Waste of time
This is a great job for college age students. We get plenty of benefits, free school, and decent pay. This is a fun fast paced environment. However, this job is challenging to turn into a career. Only strong hard working people can become managers and even then it is highly competitive. It is possible but challenging and management has a lot of responsibility on their shoulders. Managers deal with a lot of stress and only a few of them can handle the stress of the job and excel. Those who can handle the job are amazing.
During my time with the company, I saw many women passed over for management positions, and a very unfair compensation between women who had been with the company for years vs. men who got hired into management positions. I also felt expectations for women were higher than men. I think the company has good intentions at the top, but there doesn't seem to be a good communication to the district and store managers of those ideals.
Overall, the cleaning initiatives, world and community outreach and education programs for employees were quite excellent.
I can't imagine working for a company as big that thinks so much about each individual employee. I've worked for the company both under and without Howard, and his humanist touch to our everyday view and policies creates an incredibly welcoming, unquestionably safe, and inclusive work environment that I just never ever want to leave. Thirteen years and I'm happy to say I never want to work for another company. Ever.
I worked at Starbucks for over 6 years. This company embraced my school schedule and provided many incentives to work there. I only quit because I obtained a job related to my degree. I love the company and consider it a second home.
Women are paid much less to do the same job as their male counterparts
The company overall tries to represent itself as being very "equal" and "fair", and it's possible that at the corporate level they are. Unfortunately, it doesn't trickle down to its senior and district level management, a lot of whom are men. Store managers are not even considered for promotion unless they are willing to relocate, which isn't always possible if you have a husband with a job and children in school. After the birth of my son, I was relegated to pumping breast milk in my car for 8 months, due to there not being any private areas of the store.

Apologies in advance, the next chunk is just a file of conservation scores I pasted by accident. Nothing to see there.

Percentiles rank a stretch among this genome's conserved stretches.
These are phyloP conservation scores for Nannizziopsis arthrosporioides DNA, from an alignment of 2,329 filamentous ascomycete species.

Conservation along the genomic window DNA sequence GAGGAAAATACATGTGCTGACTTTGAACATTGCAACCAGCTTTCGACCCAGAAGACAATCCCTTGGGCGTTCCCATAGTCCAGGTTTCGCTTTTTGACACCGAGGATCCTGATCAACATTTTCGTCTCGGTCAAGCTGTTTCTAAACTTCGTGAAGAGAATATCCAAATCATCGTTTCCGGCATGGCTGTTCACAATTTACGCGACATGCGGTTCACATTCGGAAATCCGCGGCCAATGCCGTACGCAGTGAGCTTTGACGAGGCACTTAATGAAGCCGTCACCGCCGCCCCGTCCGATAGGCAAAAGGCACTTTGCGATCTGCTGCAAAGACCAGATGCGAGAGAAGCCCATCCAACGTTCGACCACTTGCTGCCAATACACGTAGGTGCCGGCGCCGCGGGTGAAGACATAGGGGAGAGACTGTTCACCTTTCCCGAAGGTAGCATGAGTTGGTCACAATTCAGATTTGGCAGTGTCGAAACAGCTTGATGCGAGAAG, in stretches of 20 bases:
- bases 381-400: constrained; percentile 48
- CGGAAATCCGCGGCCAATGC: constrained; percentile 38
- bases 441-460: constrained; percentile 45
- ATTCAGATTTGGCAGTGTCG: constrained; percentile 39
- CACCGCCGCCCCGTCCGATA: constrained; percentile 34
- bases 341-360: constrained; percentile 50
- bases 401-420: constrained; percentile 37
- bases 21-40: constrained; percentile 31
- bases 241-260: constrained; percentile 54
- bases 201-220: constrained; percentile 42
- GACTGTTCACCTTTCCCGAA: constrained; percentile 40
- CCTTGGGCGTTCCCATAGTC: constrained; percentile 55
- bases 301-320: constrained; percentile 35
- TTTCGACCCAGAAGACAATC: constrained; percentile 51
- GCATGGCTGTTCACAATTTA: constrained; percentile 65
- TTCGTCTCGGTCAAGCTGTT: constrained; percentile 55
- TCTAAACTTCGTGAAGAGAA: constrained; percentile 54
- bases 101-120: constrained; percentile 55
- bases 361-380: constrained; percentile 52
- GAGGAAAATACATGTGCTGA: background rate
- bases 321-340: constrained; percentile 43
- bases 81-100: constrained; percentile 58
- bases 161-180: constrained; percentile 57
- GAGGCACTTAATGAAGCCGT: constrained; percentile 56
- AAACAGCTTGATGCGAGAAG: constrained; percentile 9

This is fast food. It's a skeleton of a coffee shop, very empty for those who seek more. The job expects a lot to give you the minimum to live on. The benefits are decent. The clientele leave you exhausted with how much you have to bend over backward for them. It is the culture of the store, and you have to get away from people who want everything done as quickly as possible in order to regain your pride.
Starbucks lacks female leaders in relevant leadership roles. They have very poor continuing education benefits if you already have a bachelors degree. The offering is not even enough to take one graduate course. Salaries are below market - in fact the upgraded salary ranges for a bunch of roles this year but did not actually adjust salaries to match it. They don't really give good incentives to stay at the company long terms.
Starbucks is a great job for those entering the workforce. Also a great for someone wanting college opportunities as they offer free full admission to Arizona state university online. Insurance, stock, tuition, free coffee, 401k. Decent starting pay for those with little work history.
Loved the work environment and the customers
The legal department is Toxic. Harassment and discrimination takes place on a daily basis.
An awesome company to work for, especially when you need part time!
The corporate office is very female friendly.
It's a fabulous company to work for, they also pay part of your adoption costs (which is fabulous!). While a lot of the district managers are female, it seems like their are a lot of male executives. However, Starbucks does make it a point to buy their products from small businesses, and I believe they also strive to buy from female owned businesses. Overall, I really enjoy working here.
Starbucks is excellent company to work for. I have been a partner for almost 4 years and I truly feel like the company I work for appreciates me .
Overall women are well represented in senior leadership, however they are not treated fairly.
Starting wage is barely more than minimum wage and is definitely not a living wage. Thats fine for a 16 yr old but I'm 25 and struggling
Starbucks inspired me every day to become a better version of me.
Curvier women are not allowed to wear the same things as thin women and are constantly shamed for it. The managers randomly and without warning "pinch and snap" female employee pant fabric in order to find out if the pants are approved. This happens with different managers so I believe the district managers encourage this type of behavior
Great job, kind of falling company. Worried more about the business rather than the employee.
The company should devote more time in training partners in each roles of the store and should give time for newer partners to properly shadow experienced partners.
As a new mother I feel very unsupported. The LOA was insufficient, in pay and time off. I also don't feel there are a lot of women in leadership roles beyond store manager. There are very few opportunities for development and growth.